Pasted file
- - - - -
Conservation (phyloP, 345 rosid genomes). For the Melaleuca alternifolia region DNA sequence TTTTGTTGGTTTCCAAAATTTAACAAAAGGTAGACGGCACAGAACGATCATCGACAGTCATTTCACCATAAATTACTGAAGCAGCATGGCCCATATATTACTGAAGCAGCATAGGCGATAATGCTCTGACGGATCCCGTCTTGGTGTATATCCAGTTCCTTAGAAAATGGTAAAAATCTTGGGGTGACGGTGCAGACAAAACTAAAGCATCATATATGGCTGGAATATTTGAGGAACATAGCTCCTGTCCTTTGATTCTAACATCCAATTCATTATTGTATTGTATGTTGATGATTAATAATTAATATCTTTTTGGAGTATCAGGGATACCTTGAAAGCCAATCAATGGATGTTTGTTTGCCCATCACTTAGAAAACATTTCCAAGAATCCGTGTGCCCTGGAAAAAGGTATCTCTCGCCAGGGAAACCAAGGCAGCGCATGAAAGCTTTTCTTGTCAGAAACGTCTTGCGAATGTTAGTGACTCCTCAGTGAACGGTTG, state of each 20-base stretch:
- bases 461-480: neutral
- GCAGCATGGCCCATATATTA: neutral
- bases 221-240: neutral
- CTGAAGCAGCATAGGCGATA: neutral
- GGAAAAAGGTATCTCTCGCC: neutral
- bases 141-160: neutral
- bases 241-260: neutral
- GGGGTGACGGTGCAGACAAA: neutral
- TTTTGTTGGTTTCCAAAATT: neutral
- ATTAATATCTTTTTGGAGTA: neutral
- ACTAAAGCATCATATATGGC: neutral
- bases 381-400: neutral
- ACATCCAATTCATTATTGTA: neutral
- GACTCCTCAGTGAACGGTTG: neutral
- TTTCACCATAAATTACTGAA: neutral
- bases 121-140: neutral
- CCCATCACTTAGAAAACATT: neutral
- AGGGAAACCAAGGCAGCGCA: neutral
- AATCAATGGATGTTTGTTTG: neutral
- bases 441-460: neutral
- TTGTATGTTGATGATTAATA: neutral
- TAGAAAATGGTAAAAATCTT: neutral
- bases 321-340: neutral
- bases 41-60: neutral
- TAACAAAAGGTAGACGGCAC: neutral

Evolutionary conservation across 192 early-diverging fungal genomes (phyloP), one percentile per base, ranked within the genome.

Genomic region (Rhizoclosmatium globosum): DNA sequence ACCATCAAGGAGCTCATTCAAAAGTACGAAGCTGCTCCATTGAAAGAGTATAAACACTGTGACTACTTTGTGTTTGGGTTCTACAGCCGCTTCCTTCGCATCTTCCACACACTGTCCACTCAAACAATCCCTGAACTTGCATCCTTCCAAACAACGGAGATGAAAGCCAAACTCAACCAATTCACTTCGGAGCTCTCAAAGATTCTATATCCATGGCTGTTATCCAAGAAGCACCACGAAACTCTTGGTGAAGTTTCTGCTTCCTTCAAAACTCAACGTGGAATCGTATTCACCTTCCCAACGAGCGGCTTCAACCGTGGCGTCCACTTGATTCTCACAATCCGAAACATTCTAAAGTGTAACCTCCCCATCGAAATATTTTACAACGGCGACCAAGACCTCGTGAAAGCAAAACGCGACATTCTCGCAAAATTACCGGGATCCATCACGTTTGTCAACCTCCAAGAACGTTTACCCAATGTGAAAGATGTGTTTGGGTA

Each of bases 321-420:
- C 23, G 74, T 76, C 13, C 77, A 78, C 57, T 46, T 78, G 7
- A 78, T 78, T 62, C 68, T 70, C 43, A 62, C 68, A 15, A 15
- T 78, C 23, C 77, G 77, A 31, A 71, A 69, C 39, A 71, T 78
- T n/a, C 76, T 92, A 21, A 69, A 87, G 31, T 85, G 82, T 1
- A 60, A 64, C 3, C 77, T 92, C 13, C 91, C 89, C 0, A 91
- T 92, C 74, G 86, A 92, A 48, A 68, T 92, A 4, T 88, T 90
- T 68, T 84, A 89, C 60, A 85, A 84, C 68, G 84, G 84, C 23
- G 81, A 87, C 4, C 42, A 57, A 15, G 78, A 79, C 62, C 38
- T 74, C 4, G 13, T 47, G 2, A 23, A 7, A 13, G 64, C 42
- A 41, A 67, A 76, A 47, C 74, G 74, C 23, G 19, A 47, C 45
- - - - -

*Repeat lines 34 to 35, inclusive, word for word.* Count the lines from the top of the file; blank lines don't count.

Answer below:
- A 60, A 64, C 3, C 77, T 92, C 13, C 91, C 89, C 0, A 91
- T 92, C 74, G 86, A 92, A 48, A 68, T 92, A 4, T 88, T 90